Paying interest in Advance

(last updated 23/04/2014) 

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As the end of the financial year approaches, many investors become focused on tax planning. One popular option is paying interest in advance, for example, paying one year’s interest as a lump sum in June. 


Making the payment in advance effectively changes the timing of a tax deduction, bringing it forward one year. The advantage is that an investor can claim a deduction for the expense in the current financial year. So, on top of this year’s refund they’ll also get some of next year’s refund a year early (see following case study).
Example:
Danny has an investment property which will generate him $20000 income in 2009. He has a $300,000 loan in place used to purchase his investment property. The loan has interest payable at 6% per annum. 

Danny has been making interest payments steadily through 2008-09 on this loan and has now been made aware of the ability to prepay his interest expense for the next 12 months. Danny also earns $80,000 salary income every year.

The table below shows the savings Danny can generate by prepaying his interest liability for the 2009-10 income year before 30 June 2009.

No
Prepayment

With
prepayment
Salary income
$80,000

$80,000
Investment Income
$20,000

$20,000
Assessable income
$100,000

$100,000
Interest deduction – 2008-09
$18,000

$18,000
Prepaid interest for 2009-10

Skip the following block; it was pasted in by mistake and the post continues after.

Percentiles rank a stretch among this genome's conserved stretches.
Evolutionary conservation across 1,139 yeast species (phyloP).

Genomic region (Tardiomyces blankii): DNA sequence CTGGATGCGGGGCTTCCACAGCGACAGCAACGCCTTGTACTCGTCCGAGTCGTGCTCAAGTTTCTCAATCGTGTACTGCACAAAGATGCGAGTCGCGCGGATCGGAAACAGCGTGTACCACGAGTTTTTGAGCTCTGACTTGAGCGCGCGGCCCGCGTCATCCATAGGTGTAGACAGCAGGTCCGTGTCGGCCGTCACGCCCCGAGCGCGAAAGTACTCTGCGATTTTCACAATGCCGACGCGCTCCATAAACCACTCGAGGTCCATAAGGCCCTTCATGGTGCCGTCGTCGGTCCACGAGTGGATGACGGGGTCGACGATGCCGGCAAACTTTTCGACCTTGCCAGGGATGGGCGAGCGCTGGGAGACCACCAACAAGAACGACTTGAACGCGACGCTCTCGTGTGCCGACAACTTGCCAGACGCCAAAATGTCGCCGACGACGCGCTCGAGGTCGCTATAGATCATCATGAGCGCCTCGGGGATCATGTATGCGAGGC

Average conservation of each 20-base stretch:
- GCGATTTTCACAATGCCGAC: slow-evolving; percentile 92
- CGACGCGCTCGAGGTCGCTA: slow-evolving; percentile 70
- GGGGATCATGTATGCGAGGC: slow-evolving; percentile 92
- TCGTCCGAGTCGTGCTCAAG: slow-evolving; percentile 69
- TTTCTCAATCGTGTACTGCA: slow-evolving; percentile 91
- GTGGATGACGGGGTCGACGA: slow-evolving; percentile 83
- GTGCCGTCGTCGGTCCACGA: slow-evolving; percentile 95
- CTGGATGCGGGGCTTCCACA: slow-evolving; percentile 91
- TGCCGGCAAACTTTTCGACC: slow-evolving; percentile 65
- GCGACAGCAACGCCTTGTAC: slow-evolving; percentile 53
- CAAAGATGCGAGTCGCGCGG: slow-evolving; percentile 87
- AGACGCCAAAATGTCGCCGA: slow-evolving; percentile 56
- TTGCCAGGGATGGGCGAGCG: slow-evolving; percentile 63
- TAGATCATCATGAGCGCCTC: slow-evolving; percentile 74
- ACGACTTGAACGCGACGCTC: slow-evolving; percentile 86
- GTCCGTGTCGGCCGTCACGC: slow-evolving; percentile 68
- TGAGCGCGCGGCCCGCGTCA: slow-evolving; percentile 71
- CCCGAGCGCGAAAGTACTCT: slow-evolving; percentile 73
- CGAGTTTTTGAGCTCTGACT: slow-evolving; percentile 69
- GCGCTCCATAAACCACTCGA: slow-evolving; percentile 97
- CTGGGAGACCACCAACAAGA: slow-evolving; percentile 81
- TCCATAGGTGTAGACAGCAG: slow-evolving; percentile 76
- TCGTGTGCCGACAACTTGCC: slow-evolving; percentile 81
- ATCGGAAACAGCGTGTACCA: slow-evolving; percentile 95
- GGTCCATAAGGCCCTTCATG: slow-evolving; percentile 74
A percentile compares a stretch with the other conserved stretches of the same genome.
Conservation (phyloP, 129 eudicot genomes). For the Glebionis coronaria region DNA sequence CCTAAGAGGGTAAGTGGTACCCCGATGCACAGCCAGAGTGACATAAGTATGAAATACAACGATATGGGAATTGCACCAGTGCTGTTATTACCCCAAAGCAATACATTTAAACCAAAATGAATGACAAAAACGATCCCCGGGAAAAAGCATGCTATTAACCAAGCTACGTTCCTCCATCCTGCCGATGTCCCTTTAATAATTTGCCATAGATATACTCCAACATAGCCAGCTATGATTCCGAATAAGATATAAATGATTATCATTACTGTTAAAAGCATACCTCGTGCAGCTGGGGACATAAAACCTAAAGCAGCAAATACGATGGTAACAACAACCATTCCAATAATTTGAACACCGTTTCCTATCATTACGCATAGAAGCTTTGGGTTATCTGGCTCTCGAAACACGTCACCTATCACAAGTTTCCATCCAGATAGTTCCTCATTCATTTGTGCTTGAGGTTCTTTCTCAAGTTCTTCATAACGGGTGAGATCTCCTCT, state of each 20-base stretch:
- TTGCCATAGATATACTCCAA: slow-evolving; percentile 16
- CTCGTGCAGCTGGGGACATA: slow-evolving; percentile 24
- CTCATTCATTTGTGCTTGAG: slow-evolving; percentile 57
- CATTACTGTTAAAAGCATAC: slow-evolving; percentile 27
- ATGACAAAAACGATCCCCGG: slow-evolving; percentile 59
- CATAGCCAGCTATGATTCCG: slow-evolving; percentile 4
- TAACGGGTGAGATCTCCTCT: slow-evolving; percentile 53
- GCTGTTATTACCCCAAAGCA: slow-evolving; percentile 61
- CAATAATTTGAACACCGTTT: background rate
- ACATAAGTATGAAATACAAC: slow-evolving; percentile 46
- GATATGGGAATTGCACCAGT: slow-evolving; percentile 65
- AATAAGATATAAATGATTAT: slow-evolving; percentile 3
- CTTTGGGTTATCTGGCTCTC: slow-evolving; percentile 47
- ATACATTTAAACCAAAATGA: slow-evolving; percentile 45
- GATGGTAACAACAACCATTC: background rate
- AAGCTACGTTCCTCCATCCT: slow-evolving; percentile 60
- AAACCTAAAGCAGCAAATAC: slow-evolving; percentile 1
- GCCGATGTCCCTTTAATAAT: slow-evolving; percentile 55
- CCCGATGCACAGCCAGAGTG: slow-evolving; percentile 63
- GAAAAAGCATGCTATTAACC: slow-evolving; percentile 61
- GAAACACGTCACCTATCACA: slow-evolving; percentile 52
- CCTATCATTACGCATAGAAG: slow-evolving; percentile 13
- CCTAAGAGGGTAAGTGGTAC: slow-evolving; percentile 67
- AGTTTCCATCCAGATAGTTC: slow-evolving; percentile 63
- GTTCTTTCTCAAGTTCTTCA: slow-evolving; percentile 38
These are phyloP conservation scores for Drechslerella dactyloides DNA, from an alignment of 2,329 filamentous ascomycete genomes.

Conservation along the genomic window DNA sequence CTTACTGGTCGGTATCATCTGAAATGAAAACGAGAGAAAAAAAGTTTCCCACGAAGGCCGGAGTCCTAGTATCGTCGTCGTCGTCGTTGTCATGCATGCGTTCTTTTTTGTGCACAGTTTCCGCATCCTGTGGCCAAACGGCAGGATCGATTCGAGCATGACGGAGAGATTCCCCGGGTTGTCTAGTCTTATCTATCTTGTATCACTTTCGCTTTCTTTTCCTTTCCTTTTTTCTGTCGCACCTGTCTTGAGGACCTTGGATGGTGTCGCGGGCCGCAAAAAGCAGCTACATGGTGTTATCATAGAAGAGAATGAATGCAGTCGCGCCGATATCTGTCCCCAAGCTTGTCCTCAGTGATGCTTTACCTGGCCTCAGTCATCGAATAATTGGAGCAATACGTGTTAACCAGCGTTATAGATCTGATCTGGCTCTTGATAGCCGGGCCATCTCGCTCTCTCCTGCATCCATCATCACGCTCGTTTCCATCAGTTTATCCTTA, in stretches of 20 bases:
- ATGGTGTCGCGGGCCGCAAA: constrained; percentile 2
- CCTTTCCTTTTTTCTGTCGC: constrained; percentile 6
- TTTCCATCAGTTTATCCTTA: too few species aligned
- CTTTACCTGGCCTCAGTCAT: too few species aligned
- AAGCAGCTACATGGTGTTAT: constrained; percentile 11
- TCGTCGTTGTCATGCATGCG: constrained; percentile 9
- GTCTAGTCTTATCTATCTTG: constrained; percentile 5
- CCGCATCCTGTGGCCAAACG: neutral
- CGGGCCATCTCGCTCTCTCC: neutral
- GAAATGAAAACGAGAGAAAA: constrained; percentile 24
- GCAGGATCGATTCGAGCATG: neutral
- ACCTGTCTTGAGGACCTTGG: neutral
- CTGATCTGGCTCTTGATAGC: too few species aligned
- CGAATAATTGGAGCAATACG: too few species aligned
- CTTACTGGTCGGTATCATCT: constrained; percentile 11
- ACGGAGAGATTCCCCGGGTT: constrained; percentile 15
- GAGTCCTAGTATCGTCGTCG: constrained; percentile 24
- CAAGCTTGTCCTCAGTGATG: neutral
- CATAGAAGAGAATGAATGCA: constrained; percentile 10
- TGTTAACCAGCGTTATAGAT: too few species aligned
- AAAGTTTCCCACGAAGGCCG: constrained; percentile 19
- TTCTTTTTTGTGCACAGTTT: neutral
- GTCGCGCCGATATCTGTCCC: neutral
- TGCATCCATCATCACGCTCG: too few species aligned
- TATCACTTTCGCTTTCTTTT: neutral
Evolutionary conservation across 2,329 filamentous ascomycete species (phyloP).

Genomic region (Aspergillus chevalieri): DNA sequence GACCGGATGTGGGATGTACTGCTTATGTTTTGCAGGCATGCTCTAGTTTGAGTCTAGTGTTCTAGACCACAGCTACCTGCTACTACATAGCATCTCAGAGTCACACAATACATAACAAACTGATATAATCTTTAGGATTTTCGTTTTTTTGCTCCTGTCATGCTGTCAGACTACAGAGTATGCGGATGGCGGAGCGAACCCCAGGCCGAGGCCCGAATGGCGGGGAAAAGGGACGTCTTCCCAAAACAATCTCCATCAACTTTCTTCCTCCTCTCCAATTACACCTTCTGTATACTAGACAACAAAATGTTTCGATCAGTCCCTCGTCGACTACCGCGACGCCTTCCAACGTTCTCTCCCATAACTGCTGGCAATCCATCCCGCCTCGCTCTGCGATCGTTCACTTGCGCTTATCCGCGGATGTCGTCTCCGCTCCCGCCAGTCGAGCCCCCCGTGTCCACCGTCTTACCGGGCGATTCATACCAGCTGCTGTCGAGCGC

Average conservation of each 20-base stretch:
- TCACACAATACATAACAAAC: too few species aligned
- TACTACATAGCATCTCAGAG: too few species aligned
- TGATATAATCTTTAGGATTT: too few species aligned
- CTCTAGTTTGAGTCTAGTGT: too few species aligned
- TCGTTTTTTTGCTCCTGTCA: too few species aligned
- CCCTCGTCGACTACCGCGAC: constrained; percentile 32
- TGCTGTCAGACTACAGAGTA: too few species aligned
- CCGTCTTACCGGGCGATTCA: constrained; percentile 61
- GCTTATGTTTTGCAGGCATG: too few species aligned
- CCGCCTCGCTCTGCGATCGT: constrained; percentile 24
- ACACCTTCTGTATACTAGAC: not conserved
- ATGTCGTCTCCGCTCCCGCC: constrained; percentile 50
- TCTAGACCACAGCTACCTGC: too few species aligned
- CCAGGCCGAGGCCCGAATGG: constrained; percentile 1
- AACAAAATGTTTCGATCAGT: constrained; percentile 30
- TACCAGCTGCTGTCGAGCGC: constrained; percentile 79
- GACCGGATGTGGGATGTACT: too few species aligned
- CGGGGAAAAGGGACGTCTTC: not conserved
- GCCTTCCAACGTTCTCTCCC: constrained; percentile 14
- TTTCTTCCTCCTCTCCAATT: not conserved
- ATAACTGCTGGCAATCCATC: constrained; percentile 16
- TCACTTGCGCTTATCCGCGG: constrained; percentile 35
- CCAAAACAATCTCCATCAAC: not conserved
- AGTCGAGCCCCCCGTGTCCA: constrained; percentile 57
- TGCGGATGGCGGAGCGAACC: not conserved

$18,000
Taxable income
$102,000

$84,000
Tax payable
$26,800

$19,370





By implementing the pre-payment strategy, Danny has brought forward a tax saving of $7430.
There is an obvious advantage to paying interest in advance. However, there are some Tax Office rules and guidelines that must be followed in order to maintain compliance.

The ATO has a twelve month rule that determines tax detectability. The rule applies to both small businesses and to property investors. Prepaid expenses are deductible in the year incurred, provided the expense relates to a period of twelve months or less. Further, the period it relates to must end no later than the last day of the following financial year. So, for interest paid in advance to be deductible, the amount must be calculated strictly within a twelve month period. If it is calculated for a period over twelve months, the deduction must be apportioned over the term of it relates to.

Most financial institutions offer “interest in advance” loans. By there nature they are fixed rate loans so the amount of interest can be accurately determined. These loans most benefit experienced investors with a well researched and long-term strategy. Healthy cash flow or good savings habits are needed in order to pay the fixed amount of interest at the same time each year. A final note, investors wanting to utilise interest in advance should check with their financial institution whether that feature is available in their existing loan.

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